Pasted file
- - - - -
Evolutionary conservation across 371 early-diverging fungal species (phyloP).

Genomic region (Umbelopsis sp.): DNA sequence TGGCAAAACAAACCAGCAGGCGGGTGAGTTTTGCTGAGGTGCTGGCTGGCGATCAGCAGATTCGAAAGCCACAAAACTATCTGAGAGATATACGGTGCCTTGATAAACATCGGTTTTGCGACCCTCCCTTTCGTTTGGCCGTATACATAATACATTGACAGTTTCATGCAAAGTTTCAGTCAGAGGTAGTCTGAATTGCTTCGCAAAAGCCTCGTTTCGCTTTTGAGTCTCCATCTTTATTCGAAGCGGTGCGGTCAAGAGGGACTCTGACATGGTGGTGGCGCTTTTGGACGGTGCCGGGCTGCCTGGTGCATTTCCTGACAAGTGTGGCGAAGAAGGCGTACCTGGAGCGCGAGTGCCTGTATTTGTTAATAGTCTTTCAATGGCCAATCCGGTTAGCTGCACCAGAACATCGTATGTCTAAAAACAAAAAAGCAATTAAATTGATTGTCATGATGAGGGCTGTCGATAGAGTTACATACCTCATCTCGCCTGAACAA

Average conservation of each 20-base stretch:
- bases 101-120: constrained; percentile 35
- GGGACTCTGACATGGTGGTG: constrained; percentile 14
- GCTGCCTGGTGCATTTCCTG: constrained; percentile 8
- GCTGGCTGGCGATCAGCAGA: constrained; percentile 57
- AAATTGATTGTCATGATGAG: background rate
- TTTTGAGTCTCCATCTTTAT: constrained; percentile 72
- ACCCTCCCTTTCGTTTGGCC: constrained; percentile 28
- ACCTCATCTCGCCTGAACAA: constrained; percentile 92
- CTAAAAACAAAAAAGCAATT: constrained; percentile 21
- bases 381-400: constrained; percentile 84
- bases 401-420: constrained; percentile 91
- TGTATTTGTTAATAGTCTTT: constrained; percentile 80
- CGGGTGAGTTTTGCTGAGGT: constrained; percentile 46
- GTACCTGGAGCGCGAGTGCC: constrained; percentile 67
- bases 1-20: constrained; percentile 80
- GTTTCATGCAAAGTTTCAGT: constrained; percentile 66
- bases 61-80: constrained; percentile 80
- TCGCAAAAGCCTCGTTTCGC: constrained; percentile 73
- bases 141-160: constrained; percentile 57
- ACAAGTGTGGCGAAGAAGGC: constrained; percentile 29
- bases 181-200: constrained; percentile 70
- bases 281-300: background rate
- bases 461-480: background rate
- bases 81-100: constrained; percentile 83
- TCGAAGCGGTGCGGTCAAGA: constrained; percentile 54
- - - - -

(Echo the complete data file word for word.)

Evolutionary conservation across 371 early-diverging fungal species (phyloP).

Genomic region (Umbelopsis sp.): DNA sequence TGGCAAAACAAACCAGCAGGCGGGTGAGTTTTGCTGAGGTGCTGGCTGGCGATCAGCAGATTCGAAAGCCACAAAACTATCTGAGAGATATACGGTGCCTTGATAAACATCGGTTTTGCGACCCTCCCTTTCGTTTGGCCGTATACATAATACATTGACAGTTTCATGCAAAGTTTCAGTCAGAGGTAGTCTGAATTGCTTCGCAAAAGCCTCGTTTCGCTTTTGAGTCTCCATCTTTATTCGAAGCGGTGCGGTCAAGAGGGACTCTGACATGGTGGTGGCGCTTTTGGACGGTGCCGGGCTGCCTGGTGCATTTCCTGACAAGTGTGGCGAAGAAGGCGTACCTGGAGCGCGAGTGCCTGTATTTGTTAATAGTCTTTCAATGGCCAATCCGGTTAGCTGCACCAGAACATCGTATGTCTAAAAACAAAAAAGCAATTAAATTGATTGTCATGATGAGGGCTGTCGATAGAGTTACATACCTCATCTCGCCTGAACAA

Average conservation of each 20-base stretch:
- bases 101-120: constrained; percentile 35
- GGGACTCTGACATGGTGGTG: constrained; percentile 14
- GCTGCCTGGTGCATTTCCTG: constrained; percentile 8
- GCTGGCTGGCGATCAGCAGA: constrained; percentile 57
- AAATTGATTGTCATGATGAG: background rate
- TTTTGAGTCTCCATCTTTAT: constrained; percentile 72
- ACCCTCCCTTTCGTTTGGCC: constrained; percentile 28
- ACCTCATCTCGCCTGAACAA: constrained; percentile 92
- CTAAAAACAAAAAAGCAATT: constrained; percentile 21
- bases 381-400: constrained; percentile 84
- bases 401-420: constrained; percentile 91
- TGTATTTGTTAATAGTCTTT: constrained; percentile 80
- CGGGTGAGTTTTGCTGAGGT: constrained; percentile 46
- GTACCTGGAGCGCGAGTGCC: constrained; percentile 67
- bases 1-20: constrained; percentile 80
- GTTTCATGCAAAGTTTCAGT: constrained; percentile 66
- bases 61-80: constrained; percentile 80
- TCGCAAAAGCCTCGTTTCGC: constrained; percentile 73
- bases 141-160: constrained; percentile 57
- ACAAGTGTGGCGAAGAAGGC: constrained; percentile 29
- bases 181-200: constrained; percentile 70
- bases 281-300: background rate
- bases 461-480: background rate
- bases 81-100: constrained; percentile 83
- TCGAAGCGGTGCGGTCAAGA: constrained; percentile 54